An upright small black suitcase on wheels stands on the curb. Next to it are two large and nearly filled plastic bags with orange shoe boxes inside. Easily identifiable is the Nike brand logo. A tethered book bag and a few other loose items perched on the blacktop.
Young, athletic looking, lean, and flawless nearly onyx colored skin, Jay moves from the rays of Georgia’s blazing summer’s heat and into the shade under a large crape myrtle.
He’s been sitting curbside for a few hours. Jokingly my daughter says, invite him in to stay over, but that’s not an option. Seriously my cup runneth over with a house of five multi-generational people, but still, my heart is never full.
I saw Jay at the end of my five-mile morning walk. After showering, polishing my toenails, moisturizing my locs, and snacking, he still lingered in the parking lot in front of the community clubhouse.
Now my heart softens for him. Without even talking to Jay, I figured out what most likely happened. He had “the look.”
The look of a bewildered teen who thought he knew but begins to realize he isn’t nearly as smart as he thought.
The look of a dejected youth attempting to pilot unknown territory.
The look of a juvenile who is facing the harsh reality of his consequences.
The look of an astonished adolescent who can’t believe his parents put him out.
The look of fear and not knowing what to do next.
Since the temperature was well over 90 degrees outside, I decided to offer him a bottle of cold water. Hubby walked over with me. I told Jay that I noticed he’d been sitting in front of the clubhouse for a few hours and asked if he wanted the water.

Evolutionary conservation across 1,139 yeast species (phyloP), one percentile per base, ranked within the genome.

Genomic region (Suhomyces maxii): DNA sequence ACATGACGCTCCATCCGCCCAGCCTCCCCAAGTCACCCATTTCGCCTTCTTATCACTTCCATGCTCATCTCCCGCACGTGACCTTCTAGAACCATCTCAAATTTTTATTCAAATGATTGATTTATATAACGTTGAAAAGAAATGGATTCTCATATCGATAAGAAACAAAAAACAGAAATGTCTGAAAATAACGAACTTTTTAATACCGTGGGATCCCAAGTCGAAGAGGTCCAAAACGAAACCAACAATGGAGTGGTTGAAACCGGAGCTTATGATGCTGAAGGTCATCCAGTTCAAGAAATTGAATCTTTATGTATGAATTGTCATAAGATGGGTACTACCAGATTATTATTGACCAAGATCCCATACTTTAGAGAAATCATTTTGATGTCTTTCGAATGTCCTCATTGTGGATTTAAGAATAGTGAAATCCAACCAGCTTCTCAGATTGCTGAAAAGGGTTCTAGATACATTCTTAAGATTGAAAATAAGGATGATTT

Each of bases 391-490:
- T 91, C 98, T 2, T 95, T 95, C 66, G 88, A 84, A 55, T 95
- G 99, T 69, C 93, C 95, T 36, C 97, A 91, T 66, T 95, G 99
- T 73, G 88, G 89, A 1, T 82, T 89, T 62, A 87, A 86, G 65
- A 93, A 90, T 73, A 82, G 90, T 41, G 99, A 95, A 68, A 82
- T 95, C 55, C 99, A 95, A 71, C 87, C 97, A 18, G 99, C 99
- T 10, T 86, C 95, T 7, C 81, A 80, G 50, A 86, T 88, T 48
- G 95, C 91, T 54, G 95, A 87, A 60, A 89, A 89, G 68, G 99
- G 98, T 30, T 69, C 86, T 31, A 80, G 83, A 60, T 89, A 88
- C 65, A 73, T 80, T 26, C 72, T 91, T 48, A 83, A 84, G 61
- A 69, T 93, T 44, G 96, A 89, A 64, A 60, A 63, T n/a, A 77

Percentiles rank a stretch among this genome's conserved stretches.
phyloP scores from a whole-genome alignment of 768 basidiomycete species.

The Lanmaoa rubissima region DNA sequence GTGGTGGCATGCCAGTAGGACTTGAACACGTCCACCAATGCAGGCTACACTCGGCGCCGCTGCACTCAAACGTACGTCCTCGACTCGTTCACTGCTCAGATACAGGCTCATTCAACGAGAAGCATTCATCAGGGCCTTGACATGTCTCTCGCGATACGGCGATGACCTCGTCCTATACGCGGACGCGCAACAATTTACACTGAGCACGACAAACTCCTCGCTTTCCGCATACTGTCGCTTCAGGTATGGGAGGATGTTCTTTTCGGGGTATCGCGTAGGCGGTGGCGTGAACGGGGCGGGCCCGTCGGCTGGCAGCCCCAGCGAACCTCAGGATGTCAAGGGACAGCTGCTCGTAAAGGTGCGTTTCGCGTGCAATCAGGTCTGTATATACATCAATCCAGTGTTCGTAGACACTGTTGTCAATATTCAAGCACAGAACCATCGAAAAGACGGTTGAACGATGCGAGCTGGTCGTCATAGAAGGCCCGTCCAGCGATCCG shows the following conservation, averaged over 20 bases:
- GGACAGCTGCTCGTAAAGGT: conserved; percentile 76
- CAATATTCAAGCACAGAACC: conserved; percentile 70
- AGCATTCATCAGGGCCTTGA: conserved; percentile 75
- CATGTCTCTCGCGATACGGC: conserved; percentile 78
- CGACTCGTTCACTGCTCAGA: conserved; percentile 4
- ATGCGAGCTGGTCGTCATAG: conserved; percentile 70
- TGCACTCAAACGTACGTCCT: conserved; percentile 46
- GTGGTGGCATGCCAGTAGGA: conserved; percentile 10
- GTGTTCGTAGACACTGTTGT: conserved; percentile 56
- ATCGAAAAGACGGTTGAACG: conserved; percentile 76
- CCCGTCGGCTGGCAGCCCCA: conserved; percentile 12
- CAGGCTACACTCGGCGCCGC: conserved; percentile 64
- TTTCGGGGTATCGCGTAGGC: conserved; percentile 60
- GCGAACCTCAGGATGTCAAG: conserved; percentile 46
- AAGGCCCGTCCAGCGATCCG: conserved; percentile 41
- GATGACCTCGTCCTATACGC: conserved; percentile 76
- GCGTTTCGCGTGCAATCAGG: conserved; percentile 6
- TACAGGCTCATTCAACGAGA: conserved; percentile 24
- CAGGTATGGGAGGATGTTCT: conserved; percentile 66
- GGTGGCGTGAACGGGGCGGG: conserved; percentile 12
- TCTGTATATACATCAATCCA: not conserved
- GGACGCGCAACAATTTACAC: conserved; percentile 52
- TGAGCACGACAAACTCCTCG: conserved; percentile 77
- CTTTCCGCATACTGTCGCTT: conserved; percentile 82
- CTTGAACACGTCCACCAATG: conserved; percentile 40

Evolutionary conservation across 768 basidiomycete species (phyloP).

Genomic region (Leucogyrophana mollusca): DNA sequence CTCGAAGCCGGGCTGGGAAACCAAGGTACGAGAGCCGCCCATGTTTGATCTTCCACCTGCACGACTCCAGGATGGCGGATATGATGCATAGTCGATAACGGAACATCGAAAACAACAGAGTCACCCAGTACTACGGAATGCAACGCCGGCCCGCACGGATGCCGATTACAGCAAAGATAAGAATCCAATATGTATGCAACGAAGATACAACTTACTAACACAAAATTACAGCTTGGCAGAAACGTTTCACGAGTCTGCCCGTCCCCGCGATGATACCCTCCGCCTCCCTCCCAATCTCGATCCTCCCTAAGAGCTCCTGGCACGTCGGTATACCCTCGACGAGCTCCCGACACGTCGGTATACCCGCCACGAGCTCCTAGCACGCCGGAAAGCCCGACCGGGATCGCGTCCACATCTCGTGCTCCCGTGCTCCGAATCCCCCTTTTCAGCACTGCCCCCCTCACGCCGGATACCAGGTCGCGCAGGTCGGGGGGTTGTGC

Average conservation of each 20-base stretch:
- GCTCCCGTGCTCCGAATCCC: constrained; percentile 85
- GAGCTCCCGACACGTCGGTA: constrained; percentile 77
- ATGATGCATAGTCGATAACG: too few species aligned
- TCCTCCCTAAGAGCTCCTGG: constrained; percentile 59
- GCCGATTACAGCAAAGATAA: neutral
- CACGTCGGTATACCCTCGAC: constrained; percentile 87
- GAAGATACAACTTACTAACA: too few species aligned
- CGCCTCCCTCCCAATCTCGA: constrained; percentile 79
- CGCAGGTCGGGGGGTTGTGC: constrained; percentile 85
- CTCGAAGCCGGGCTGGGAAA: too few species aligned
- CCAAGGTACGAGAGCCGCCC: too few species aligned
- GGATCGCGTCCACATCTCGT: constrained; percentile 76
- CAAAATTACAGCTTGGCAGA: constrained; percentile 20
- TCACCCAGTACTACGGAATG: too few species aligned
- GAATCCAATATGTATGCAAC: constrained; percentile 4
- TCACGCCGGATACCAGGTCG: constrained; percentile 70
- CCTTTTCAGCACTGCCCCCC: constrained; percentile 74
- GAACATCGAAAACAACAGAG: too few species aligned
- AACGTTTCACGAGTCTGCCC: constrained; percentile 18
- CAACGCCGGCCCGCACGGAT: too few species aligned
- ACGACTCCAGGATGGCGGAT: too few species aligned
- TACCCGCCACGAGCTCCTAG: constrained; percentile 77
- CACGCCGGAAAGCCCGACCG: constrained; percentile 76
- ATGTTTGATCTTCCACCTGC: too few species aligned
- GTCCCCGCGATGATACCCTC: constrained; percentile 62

Graciously he thanked me and accepted the water. After a few minutes, hubby left us, and we talked. He was comfortable talking to me. I asked, “So, what’s the story? Why are you out here?”
The day before was Jay’s 19th birthday. To protect his privacy, I call him Jay. He decided to stay out all night. It seems, Jay’s decision was the final straw for his parents. This morning, when he arrived home, as expected, all hell broke loose.
“He wants to see me fail,” is what, Jay said. The 19-year-old lives at home with his mom, dad, and younger sibling. He says his dad could have waited until Thursday to kick him out, but he did it today. Thursday is payday. Thursday would have been more convenient. Jay is learning that bad things typically occur at the most inconvenient time. I also sensed the tension was between Jay and his father. All of Jay’s comments were preferenced by “he.” No comments referenced his mother.
There are no perfect words but having been on both sides of the fence, I understood. I listened to Jay’s story and gave him my perspective.
I told him that without ever meeting or talking to his parents, I suspected the situation was a culmination of events. He shrugged his head in agreement, smiled just enough to show his pretty white teeth, and began to tell me more.
I tried to encourage him, as well as, give him realistic advice and without a preachy tone. I told him my story of being kicked out of my mom’s house many years ago. To provide him with hope, I explained that my mother now lives with me. The look on his face was priceless! I also wanted him to know that his situation is temporary and that it is possible for him to improve his relationship with his parents.